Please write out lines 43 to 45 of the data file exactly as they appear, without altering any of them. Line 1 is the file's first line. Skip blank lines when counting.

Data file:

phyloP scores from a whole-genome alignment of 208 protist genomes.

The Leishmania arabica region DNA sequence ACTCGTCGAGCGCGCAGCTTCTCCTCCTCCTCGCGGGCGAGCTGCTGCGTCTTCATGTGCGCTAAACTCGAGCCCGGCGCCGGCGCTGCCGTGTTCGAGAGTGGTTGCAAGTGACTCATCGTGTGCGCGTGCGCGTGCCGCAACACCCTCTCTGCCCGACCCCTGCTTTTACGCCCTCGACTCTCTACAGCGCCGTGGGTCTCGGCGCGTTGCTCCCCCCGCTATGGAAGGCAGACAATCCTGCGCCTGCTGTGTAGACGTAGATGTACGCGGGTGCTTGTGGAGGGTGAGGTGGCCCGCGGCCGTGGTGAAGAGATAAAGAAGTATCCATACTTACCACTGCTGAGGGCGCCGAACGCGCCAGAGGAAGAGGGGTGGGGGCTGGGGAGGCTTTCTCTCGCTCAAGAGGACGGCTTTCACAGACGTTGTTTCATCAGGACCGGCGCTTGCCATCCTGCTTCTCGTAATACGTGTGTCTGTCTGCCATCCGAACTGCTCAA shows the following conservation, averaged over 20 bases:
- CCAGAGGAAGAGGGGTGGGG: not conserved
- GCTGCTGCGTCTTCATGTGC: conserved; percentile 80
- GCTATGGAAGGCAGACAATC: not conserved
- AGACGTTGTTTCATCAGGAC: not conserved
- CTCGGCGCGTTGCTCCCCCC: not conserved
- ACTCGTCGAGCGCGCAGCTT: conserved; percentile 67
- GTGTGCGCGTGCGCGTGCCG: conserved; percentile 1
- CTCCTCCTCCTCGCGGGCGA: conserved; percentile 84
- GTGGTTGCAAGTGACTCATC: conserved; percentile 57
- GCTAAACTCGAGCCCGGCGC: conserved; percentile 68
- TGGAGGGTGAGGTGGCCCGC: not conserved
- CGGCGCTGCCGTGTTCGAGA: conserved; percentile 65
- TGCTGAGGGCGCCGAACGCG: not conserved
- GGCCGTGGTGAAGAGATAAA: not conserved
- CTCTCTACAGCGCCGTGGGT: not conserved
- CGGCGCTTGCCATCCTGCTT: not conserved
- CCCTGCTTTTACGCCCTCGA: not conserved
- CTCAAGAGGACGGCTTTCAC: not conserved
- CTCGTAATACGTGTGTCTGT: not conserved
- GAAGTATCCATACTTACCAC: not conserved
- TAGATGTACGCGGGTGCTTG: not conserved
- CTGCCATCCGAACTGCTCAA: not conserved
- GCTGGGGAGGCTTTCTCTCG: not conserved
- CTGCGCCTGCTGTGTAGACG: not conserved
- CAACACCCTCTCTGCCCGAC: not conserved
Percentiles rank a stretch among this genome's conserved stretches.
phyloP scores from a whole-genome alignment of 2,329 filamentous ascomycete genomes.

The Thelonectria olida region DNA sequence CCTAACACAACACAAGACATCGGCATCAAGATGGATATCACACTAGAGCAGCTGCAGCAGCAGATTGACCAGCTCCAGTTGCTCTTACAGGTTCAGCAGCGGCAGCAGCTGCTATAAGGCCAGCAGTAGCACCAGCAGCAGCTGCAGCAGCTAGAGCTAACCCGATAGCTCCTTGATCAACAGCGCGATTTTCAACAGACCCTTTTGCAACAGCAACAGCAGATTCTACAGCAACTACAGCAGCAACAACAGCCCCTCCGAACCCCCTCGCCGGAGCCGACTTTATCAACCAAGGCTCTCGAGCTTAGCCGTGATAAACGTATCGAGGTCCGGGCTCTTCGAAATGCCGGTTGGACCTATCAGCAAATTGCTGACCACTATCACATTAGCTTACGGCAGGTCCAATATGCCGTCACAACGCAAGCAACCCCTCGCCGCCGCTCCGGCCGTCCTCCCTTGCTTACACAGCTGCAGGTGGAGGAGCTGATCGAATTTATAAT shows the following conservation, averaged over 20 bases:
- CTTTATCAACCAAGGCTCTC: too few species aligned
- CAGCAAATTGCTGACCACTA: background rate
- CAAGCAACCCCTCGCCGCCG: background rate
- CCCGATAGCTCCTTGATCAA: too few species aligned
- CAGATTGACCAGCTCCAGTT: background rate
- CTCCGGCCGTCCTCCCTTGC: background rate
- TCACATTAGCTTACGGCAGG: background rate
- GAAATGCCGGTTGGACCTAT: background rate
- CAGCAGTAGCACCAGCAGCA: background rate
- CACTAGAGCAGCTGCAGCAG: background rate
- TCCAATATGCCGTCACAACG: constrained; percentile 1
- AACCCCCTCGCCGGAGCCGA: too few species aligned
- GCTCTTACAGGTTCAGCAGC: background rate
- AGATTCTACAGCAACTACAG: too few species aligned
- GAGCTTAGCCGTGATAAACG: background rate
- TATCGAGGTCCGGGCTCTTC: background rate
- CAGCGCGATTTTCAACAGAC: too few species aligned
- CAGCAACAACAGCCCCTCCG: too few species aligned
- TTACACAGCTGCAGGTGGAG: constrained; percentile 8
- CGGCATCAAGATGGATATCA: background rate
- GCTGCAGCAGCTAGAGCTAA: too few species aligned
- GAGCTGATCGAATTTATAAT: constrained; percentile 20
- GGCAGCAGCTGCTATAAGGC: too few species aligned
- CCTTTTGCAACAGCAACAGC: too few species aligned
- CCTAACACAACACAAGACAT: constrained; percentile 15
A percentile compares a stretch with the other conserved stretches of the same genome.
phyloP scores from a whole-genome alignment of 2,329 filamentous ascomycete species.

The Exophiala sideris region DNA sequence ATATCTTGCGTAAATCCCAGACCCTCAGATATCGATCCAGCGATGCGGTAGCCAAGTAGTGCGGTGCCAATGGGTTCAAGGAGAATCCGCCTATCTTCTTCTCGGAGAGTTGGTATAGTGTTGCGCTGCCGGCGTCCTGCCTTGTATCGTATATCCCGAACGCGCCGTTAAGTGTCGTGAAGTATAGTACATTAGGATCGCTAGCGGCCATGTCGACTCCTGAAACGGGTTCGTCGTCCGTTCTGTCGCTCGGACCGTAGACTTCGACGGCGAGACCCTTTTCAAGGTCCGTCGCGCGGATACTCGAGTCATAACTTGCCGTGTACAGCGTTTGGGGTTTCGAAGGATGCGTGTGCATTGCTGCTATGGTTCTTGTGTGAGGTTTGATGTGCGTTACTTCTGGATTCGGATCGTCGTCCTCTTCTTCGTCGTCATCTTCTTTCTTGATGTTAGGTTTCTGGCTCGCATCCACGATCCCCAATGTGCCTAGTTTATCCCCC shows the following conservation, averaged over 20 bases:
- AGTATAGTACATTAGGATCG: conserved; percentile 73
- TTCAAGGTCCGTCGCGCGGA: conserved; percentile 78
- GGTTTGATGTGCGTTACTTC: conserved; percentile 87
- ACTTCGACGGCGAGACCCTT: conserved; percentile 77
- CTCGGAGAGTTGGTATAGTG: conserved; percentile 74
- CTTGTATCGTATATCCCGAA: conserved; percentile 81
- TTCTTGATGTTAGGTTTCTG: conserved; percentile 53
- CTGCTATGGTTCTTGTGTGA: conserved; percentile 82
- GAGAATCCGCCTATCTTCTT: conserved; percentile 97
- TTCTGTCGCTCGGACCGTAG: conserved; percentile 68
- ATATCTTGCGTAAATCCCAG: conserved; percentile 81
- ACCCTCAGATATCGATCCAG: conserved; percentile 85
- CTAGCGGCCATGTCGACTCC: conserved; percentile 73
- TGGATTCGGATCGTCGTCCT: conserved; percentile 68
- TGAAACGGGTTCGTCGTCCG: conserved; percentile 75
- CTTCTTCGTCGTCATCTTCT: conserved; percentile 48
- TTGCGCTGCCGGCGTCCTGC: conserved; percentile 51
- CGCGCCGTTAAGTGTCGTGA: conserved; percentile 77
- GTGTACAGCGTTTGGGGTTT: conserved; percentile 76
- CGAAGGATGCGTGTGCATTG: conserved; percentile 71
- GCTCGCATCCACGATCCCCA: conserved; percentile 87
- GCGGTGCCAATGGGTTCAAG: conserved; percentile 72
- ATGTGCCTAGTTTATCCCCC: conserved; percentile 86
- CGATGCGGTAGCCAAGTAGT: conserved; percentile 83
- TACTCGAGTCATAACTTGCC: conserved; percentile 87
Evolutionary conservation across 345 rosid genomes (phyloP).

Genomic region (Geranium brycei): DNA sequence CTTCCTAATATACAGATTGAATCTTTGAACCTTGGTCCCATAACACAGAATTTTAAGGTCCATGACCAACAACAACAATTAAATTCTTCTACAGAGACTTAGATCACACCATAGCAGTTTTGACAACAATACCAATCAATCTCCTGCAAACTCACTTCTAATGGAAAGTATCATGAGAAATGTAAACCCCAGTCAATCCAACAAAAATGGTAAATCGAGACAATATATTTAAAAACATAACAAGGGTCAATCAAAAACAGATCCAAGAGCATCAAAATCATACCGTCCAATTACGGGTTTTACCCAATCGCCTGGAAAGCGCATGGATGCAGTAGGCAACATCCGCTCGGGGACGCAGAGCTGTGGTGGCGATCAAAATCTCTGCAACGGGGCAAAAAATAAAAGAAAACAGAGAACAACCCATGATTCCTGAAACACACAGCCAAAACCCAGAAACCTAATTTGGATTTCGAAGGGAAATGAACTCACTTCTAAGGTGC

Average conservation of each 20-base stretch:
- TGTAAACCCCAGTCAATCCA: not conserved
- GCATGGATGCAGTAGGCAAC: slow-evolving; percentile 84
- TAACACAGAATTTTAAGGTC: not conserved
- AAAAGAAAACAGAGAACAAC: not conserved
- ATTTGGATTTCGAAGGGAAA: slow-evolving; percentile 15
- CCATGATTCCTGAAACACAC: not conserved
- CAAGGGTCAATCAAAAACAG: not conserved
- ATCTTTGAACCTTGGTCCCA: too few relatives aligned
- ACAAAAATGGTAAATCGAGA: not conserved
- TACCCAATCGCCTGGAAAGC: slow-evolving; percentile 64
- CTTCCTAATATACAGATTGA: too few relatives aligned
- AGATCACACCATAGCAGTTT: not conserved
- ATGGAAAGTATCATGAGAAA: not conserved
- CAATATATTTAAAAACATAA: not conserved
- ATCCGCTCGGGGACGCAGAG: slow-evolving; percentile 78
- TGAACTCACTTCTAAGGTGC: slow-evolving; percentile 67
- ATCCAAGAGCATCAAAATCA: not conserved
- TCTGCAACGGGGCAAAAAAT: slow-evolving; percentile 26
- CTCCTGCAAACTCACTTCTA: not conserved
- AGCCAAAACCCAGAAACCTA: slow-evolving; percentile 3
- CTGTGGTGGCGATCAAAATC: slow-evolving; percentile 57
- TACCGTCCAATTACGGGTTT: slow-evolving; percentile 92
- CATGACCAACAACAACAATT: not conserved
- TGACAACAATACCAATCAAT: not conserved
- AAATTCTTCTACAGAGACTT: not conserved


- GCTCTTACAGGTTCAGCAGC: background rate
- AGATTCTACAGCAACTACAG: too few species aligned
- GAGCTTAGCCGTGATAAACG: background rate